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Dog Tales: Pampering Pets in Los Angeles

By Xiaomei Chen

A Ms. Elizabeth Von Arnim laments, “Though parents, husbands, children, lovers and friends are all very well, they are not dogs.” Some people in Los Angeles may find it true. Otherwise, pet businesses, from pet spa, dog care services, boutiques, exotic dog healthcare services to dog funeral in Los Angeles, wouldn’t be booming despite the economic recession.

Pet Spa

Daniel is as angry as he is confused. He howls and spins, but Marco Lalau and his colleagues pin him down (for safety reasons) and cut his knotted hair till its pink skin is exposed. When it is more than he could bear, he tries to bite. Marco has to force his mouth into a muzzle and puts him into a Hydro Bath machine when he finds it impossible to hand wash him.

“He is a bad dog. The owners did not take the time to train him. ” Marco Lalau, 25, owner of Bubbles Pet Spa, comments, “They should send him to the spa more often so he is used to it.”

While Daniel hates his experience at Bubbles Pet Spa, the spa is considered a fun paradise by those who love to have their dogs pampered as if they were humans and by the dogs who frequent the spa.

Located on Palos Verdes Boulevard in Torrance, California, the spa is equipped with the state-of-the-art Hydro Bath pet cabin, a $25,000 state-of-the-art pet spa cabin with relaxing jets that soap, rinse and blow-dry pets in less than 25 minutes. Bubbles Pet Spa offers additional services ranging from flea baths, natural shampoo and conditioning, nail clippings and teeth brushing to dog grooming. For the very hands-on owners, washing the dog themselves is also an option at Bubbles Pet Spa. The self-wash station is available for $15, equipped with towels, shampoo and conditioner, spritz, and nail cutters.Besides the pet-friendly services, Bubbles offers holistic dog food, treats and vitamins.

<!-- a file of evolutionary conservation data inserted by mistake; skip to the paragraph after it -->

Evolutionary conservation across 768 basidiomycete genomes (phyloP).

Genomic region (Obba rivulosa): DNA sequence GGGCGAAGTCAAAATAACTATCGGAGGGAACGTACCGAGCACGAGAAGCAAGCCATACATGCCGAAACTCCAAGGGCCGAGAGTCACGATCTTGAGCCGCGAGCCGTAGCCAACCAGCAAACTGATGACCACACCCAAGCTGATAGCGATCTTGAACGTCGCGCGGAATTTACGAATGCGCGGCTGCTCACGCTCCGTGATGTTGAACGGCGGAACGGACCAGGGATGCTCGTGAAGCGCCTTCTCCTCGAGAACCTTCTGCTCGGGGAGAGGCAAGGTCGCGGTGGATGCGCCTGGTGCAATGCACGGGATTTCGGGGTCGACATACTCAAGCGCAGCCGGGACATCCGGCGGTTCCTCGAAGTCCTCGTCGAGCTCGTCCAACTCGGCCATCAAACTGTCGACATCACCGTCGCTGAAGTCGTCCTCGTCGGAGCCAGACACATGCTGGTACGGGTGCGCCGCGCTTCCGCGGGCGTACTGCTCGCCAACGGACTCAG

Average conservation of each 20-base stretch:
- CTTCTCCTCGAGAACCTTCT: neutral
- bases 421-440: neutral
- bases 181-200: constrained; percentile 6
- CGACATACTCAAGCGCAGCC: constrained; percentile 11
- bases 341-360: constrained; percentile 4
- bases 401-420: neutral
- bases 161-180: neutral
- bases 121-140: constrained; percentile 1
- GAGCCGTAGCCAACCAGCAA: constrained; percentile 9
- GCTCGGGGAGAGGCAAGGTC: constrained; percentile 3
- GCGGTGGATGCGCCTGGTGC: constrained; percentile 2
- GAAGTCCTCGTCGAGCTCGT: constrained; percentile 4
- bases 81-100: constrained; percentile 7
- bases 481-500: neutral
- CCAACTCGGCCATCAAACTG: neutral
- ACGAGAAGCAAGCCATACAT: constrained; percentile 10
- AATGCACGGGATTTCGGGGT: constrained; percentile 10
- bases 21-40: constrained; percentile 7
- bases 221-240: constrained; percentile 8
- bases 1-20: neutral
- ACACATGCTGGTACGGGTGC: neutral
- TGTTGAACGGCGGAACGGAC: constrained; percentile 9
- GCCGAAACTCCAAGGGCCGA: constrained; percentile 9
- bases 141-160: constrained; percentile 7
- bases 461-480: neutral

Lalau started his business with his brother Marcelo three and a half years ago, when he was a senior at California State University in Long Beach. His business has been profitable and growing despite the financial recession in United States. One of the secrets of his success is defining his market clearly: targeting those who don’t mind spending much money on their beloved dogs. Lalau chose an upscale location near the beach where the average annual income is $100,000. Lalau spends only $20 on his own haircut, but he charges at least $120 for one poodle haircut. There is a skin care salon next door. Often, people drop off their dogs and get their own nails done while they wait.

Another secret to Lalau’s success is dog-friendly services. His employees are dog lovers and enjoy catering to dogs more than humans. Eloisa Demelo, a former hairdresser for humans, has been serving dogs for 15 years and enjoys her work.

“It’s nice to make dogs look pretty and tidy. It is creative work. Dogs are easier to serve because they are not picky. They listen to you. They love you unconditionally while people give in order to take.” However, not all dogs enjoy these services and not all dogs are pleasing to work with. Some dogs poo and pee while having a haircut! Some even bite. This is another difference between serving humans and serving dogs.

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